Tanya Jain C’16/W’16 interned at Gust in New York, NY

2014-2015 Neff Entrepreneurial Intern Fellow

My name is Tanya Jain, and I am currently a junior in the College and Wharton and this summer, I interned at Gust in New York City. Gust serves as the online ecosystem for early stage investing. They basically help to facilitate the connection between entrepreneurs and investors, and in the process of doing so they now have the largest database of startups on their server.

I found out about Gust through a family friend who had worked there previously and mentioned that he really enjoyed his experience. Hearing his great feedback prompted me to email the VP of Marketing and express my interest in the position, however I didn’t hear back from them even two months after I sent the initial email. I had just about forgotten about the position when I received an email scheduling a first round interview, and after an interview with the CEO, I secured a place at the company for the summer.

To be honest, I didn’t know what I wanted to do the summer after my sophomore year. All my friends were applying to typical banking and research positions, but while filling out applications for these places, I couldn’t even properly articulate why I wanted to work there. I felt like a floundering fish, but the bright side of this confusion was that I cast my net extremely wide. Tech has always been a big part of my life, given that my parents are both computer programmers. However, after being handed an HTML book at the age of 12, I always ran away from their line or related lines of work. This is why I found it strange that I began to focus my attention on tech firms, mainly in New York (where i’m from) and in San Francisco (where i’d like to exist). However, I knew I wanted to work in a dynamic, fast paced environment where i’d still have time to enjoy my summer, and Gust lent me just that.

To say I had a fun summer would be an understatement, and many of opportunities I received were because of the place I worked. Initially the program was set up as a rotational program where the interns would work with Biz Dev, Marketing, Creative, and Product for two weeks each, but that quickly changed as each of us found our niche. I spent a good amount of time with creative developing personas for our target consumers, the investors. This led me to imagine myself as the repeat investor, the mentor investor, the one time investor, and the investor entrepreneur. What solidified my research was when I was able to attend a NY Angels pitch breakfast, and actually had time to converse with the types of people I was trying to segment! The pitch breakfast was an exciting event, with a room full of investors critiquing startups who had just presented and outline why they believed it would be a good or bad investment. It’s easy to learn about investing in Finance, we all know that we need a substantial return on our investment to make it worthwhile, but to see the business acumen and recognition of success some of these people have, is truly incredible.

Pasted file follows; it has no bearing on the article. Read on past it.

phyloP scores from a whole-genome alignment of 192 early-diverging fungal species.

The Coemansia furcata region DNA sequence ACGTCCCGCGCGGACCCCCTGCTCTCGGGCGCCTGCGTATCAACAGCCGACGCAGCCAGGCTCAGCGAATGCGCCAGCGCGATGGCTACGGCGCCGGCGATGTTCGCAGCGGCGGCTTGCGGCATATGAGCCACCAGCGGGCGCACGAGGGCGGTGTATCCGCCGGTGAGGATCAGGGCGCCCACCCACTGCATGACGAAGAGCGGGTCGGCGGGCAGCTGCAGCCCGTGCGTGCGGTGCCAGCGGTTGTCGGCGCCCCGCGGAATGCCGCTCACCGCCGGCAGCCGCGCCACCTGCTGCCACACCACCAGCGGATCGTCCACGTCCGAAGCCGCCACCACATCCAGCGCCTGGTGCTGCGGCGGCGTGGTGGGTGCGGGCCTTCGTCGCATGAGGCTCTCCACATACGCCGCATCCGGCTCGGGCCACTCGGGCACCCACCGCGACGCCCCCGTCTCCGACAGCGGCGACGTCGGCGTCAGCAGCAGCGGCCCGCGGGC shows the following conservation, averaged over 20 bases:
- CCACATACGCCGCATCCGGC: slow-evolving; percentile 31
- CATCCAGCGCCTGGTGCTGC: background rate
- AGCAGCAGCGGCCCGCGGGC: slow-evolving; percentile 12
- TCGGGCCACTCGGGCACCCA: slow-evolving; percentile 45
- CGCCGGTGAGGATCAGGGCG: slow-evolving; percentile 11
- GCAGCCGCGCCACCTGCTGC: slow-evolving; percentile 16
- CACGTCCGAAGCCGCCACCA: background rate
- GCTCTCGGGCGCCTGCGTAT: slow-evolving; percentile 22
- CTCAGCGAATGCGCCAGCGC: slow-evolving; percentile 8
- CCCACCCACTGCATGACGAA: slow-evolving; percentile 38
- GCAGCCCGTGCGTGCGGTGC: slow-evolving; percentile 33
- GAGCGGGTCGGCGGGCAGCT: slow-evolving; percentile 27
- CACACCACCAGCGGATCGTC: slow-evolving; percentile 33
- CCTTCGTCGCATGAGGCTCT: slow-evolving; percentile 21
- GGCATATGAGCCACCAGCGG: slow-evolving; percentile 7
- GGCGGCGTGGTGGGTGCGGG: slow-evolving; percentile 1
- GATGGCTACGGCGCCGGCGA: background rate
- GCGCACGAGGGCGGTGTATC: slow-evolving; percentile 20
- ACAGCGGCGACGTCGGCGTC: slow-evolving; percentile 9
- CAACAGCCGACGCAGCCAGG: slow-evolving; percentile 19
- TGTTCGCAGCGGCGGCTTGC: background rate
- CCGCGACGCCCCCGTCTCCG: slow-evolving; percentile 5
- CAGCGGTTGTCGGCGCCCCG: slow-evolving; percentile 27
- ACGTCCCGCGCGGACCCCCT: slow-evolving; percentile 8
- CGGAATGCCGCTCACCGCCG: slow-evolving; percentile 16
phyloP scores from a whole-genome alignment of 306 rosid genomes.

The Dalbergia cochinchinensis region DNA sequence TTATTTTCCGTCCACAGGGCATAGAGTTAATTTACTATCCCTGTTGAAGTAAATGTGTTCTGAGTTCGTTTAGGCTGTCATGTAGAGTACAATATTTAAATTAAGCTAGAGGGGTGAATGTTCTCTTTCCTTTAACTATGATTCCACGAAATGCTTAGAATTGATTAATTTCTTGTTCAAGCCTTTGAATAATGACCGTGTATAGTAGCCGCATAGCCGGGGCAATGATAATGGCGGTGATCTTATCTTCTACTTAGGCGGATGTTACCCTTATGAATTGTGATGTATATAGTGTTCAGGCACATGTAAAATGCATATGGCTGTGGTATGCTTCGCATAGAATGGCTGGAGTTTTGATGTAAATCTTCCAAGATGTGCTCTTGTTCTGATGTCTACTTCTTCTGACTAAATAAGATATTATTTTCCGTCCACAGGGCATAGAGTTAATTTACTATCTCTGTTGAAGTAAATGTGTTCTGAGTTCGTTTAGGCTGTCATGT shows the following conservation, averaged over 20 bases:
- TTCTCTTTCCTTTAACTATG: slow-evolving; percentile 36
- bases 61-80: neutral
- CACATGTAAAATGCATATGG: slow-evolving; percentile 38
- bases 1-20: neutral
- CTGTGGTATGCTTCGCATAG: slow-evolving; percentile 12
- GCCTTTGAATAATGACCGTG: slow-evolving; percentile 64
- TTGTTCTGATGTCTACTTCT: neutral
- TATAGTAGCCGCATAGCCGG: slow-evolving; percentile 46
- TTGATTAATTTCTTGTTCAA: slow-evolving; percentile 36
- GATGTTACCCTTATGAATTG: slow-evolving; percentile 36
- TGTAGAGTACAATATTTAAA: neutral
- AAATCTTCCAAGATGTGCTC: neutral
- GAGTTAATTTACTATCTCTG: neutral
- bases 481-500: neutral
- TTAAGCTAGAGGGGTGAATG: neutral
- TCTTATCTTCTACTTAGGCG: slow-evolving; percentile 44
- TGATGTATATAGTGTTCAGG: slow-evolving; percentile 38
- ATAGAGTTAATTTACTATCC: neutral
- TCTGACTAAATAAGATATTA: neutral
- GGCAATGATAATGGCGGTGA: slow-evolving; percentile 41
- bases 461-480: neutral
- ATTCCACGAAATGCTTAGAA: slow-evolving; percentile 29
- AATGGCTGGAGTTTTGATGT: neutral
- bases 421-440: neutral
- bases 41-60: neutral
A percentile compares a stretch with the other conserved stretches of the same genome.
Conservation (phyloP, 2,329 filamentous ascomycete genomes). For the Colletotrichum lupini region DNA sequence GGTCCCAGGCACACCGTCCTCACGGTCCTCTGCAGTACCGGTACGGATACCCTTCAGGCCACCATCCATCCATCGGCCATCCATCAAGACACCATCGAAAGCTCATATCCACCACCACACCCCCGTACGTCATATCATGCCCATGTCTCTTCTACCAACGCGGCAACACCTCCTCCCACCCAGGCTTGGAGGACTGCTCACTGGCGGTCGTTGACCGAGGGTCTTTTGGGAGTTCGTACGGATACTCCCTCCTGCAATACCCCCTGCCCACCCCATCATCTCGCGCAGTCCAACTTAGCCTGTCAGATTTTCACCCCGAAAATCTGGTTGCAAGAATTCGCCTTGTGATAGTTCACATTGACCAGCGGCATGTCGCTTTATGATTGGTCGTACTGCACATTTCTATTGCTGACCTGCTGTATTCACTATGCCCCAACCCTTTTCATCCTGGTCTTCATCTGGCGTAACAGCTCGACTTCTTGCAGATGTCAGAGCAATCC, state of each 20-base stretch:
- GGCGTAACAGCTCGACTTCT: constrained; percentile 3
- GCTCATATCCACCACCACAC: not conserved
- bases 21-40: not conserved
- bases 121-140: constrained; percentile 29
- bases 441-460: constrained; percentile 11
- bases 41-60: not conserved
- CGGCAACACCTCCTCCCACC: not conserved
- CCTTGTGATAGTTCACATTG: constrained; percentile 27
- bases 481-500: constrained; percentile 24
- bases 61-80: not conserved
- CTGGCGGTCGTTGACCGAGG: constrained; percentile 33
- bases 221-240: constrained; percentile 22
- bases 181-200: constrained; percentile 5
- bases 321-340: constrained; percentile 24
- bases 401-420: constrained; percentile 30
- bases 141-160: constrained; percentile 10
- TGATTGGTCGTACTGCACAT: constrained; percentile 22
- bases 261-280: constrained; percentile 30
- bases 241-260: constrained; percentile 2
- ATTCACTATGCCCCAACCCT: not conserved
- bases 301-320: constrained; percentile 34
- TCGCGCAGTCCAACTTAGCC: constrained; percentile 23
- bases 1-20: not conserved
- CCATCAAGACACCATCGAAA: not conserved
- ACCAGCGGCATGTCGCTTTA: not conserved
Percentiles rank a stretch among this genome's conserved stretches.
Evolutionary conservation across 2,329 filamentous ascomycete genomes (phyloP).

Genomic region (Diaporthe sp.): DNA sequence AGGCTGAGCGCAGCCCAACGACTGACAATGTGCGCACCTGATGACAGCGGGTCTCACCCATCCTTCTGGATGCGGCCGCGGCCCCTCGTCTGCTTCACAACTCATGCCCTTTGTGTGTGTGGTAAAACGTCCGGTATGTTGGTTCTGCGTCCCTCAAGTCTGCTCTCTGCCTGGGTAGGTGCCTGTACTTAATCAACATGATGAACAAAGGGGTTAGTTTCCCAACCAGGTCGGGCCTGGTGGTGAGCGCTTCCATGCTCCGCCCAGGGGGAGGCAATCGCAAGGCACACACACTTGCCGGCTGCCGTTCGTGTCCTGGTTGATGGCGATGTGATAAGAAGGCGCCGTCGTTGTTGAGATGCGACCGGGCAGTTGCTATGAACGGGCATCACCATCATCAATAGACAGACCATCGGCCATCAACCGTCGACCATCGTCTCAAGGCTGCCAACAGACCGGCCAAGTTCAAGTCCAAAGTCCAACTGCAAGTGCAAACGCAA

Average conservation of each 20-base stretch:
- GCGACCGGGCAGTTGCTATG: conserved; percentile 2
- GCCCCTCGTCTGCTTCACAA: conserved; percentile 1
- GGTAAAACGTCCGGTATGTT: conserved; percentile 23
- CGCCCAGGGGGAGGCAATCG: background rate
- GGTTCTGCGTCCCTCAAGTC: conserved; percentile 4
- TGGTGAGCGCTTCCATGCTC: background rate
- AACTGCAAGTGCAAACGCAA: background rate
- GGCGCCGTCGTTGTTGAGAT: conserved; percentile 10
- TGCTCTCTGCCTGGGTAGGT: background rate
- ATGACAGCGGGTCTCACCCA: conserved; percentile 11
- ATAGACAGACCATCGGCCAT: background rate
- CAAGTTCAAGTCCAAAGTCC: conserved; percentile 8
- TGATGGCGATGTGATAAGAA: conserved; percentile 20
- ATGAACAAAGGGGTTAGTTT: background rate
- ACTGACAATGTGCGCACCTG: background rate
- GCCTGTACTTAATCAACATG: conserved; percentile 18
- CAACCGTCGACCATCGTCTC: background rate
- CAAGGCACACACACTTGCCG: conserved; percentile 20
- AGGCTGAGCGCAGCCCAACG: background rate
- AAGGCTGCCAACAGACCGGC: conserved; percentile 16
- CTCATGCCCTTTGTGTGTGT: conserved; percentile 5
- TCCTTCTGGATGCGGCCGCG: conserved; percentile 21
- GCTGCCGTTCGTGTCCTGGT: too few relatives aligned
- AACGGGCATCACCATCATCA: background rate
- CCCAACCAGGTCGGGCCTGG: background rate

The day to day work was ever-changing, and largely tailored to what I wanted to learn. I expressed an interest in design work, so I was given the task of designing a new company map with absolutely no guidelines or restrictions. I felt like a designer on the team, attending the weekly creative meetings and even getting asked to create infographics for a presentation for Brazilian investors. When I asked to do a photo shoot with everyone in the company, people were excited and even shaved for the occasion! Another thing that greatly interested me was data analytics, and with that territory came learning SQL. With no prior training in SQL, I was thrown into the ring, asked to execute queries when I didn’t even know where to start. However, the support of my co-workers pushed me to piece it together, and that’s ultimately how I picked up the language. I also got the chance to dabble in CRM efforts, whether it be mining through Salesforce to see who needs to be contacted for renewals, or answering customer concerns in Zendesk. Basically, I got to experience every role in the company to some capacity.

One of the most notable moments of this summer were when we all got to attend the Northside Tech and Innovation Festival in Brooklyn. It was a time for startups to showcase what they were up to, and for major players in the game to talk to us about the continued success of their companies. We got to meet the founders of Venmo, see 3-D printing in action, and even try out Oculus Rift. Our co-workers really encouraged us to network and melt into the startup atmosphere that was so present at the festival, and it really helped solidify my interest in tech.

I knew that I truly loved where I worked because I wanted to hang out with the people I was with even after the day was over. I was working with a developer who had worked with Robert Hawking, a former bandmate of Rise Against, a Penn alum, and the Chairman Emeritus of the New York Angels all under one roof. Ultimately that’s my advice to anyone reading this. Don’t pick a place because of the status, the wage, or because your parents think it’s the right choice. Pick a place you see yourself fit, where you meet people who encourage you and who you want to be friends with. Gust will always be a bright spot in my life, and I encourage everyone to find their own.